Creature Feature: Prairie Dogs

In this Creature Feature, Animal Keeper and Area Manager, Jess Phillips answered questions about prairie dogs. These small and active critters can be seen at the Zoo in their exhibit in Schaefer Plaza, near the main gate.  You’ll also notice some new additions popping up out of the burrows.  Be on the lookout for prairie dog pups now starting to emerge for the first time this season! 


1) Where do Prairie dogs originate, and where are they most likely to be found in the wild?

  • Our species, Black tailed prairie dogs originate in the grasslands and prairies of North America as far north as the Canadian border and south to Mexico. Their habitat is dwindling and they are becoming endangered due to development, but can still be found in open grasslands of the middle and Western United states.

 2) How many Prairie dogs do we have here at the Zoo?

  • It’s difficult to know for sure as they spend so much time underground, and don’t all tend to be out at the same time. This year, the highest count so far has been 47, however we expect to see pups in the very near future, which will increase their visible numbers. Last year we counted 26 pups.


  3) Why do the Prairie dogs make a “barking” noise?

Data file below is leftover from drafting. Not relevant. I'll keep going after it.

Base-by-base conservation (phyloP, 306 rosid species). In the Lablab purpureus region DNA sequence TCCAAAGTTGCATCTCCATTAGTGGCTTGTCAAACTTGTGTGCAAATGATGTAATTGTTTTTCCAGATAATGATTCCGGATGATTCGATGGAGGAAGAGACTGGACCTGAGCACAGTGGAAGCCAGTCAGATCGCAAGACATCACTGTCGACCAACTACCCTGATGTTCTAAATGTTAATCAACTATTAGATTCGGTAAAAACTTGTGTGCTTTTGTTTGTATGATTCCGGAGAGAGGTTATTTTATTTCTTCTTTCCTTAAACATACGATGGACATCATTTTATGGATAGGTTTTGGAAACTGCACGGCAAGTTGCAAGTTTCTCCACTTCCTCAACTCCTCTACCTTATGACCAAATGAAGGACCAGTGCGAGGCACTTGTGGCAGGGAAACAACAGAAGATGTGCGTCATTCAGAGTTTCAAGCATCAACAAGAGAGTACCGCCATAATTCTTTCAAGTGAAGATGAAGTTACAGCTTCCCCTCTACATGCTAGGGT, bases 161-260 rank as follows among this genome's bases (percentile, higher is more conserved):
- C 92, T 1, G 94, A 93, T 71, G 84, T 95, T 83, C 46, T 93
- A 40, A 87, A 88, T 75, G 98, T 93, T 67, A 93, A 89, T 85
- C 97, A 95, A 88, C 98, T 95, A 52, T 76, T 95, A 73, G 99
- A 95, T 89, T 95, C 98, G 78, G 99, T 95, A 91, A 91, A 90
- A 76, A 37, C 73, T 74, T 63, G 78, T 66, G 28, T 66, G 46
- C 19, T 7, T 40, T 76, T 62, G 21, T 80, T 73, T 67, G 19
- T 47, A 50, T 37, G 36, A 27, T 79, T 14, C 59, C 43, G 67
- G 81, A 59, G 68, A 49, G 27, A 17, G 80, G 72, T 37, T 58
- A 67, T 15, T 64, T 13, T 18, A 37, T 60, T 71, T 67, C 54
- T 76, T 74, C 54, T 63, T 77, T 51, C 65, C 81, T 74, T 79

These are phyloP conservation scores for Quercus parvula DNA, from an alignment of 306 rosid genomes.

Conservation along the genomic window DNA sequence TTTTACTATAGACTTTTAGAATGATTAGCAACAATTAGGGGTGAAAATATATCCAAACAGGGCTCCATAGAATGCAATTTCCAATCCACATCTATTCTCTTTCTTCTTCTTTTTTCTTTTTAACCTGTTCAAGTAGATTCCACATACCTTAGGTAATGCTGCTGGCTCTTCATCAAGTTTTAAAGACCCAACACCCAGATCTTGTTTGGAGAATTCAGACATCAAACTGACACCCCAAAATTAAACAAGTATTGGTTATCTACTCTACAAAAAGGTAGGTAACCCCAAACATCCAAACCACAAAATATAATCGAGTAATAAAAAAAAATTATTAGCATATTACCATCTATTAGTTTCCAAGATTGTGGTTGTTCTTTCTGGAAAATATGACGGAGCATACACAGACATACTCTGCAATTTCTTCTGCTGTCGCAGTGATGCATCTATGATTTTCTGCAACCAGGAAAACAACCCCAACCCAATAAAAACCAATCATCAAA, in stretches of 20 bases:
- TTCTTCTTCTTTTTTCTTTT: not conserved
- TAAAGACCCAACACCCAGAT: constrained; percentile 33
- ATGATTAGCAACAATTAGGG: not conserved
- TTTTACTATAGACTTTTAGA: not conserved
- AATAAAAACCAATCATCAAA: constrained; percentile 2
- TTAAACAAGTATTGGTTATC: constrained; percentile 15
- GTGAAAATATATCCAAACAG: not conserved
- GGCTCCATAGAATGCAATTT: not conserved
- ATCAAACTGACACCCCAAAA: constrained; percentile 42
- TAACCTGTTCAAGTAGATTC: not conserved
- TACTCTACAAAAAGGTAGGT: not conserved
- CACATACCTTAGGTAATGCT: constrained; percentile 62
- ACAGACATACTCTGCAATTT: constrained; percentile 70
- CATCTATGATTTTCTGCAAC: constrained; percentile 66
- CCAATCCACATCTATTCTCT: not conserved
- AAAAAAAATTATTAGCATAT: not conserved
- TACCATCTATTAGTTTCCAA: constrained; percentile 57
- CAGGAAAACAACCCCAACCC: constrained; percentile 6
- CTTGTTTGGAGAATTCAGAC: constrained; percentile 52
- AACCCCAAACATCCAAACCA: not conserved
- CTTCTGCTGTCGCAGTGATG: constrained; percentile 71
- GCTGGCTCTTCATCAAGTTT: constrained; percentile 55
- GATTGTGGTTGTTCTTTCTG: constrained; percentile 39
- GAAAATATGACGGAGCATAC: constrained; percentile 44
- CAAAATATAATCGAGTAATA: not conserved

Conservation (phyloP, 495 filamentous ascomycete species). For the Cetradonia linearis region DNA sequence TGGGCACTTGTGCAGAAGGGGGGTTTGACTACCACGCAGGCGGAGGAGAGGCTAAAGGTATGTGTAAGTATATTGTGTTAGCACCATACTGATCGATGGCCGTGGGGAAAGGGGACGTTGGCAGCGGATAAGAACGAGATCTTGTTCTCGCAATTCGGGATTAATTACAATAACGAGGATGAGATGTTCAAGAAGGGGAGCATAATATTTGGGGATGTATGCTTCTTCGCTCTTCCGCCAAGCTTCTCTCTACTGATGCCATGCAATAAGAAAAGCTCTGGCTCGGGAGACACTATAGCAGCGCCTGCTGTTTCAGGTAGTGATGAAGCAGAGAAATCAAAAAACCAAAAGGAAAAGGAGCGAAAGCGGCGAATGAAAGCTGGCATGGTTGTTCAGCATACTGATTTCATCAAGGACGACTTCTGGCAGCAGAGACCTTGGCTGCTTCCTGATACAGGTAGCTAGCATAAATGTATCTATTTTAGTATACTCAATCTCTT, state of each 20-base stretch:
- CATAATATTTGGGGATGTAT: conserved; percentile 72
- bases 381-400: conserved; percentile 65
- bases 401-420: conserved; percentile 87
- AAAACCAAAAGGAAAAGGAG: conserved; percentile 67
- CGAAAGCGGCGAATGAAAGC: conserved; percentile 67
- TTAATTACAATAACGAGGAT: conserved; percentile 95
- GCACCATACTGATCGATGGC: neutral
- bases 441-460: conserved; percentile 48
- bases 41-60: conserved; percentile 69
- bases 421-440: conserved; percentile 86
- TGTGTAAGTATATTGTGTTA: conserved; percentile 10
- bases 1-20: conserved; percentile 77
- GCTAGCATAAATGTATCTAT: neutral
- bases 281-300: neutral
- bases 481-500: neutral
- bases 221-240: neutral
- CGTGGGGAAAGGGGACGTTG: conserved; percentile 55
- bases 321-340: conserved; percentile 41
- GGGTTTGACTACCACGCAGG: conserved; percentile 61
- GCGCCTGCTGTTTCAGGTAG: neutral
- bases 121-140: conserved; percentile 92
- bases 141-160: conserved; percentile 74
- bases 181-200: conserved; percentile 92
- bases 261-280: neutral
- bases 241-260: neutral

• Their “bark” is an anti predator call made by animals that are standing watch at burrow entrances looking for either ground predators, or birds of prey. They have several different types of calls or warnings and their physical behavior can be different depending on the type of threat to the colony.

4) Is there like a “matriarch” of the Prairie dogs? Like a social ladder?

  • There is no Matriarch, however Prairie dogs are extremely social and keep together in very close family groups that usually contain 1 male, 3-4 females, and 6-8 pups. The females stay in the same family groups for life.  A typical Prairie dog “town,” or colony, will have up to 30 family groups residing within it. These towns can be as big as 1-5 acres in size. Males will be very territorial and will protect their burrows ferociously from other males. This is why sometimes visitors will report seeing an injured animal.

 5) What do they eat and are there any special treats that they enjoy?

  • In the wild Prairie dogs live on grasses and any other plant life they can find. Our colony eats a combination of hay, ADF pellets, greens such as kale, and some fruit. They enjoy flavored ice treats in the summer time, and any fruits high in sugar.

 6) If you could name one very unusual behavior, and something that no one would know, what would that be?

  • Sometimes you will see prairie dogs communicating each other through “hugging” and “kissing” each other. This is a method of communication that only occurs between immediate family members. You will also see them stretching out and laying in the sun while grooming each other.

Prairie Dogs 2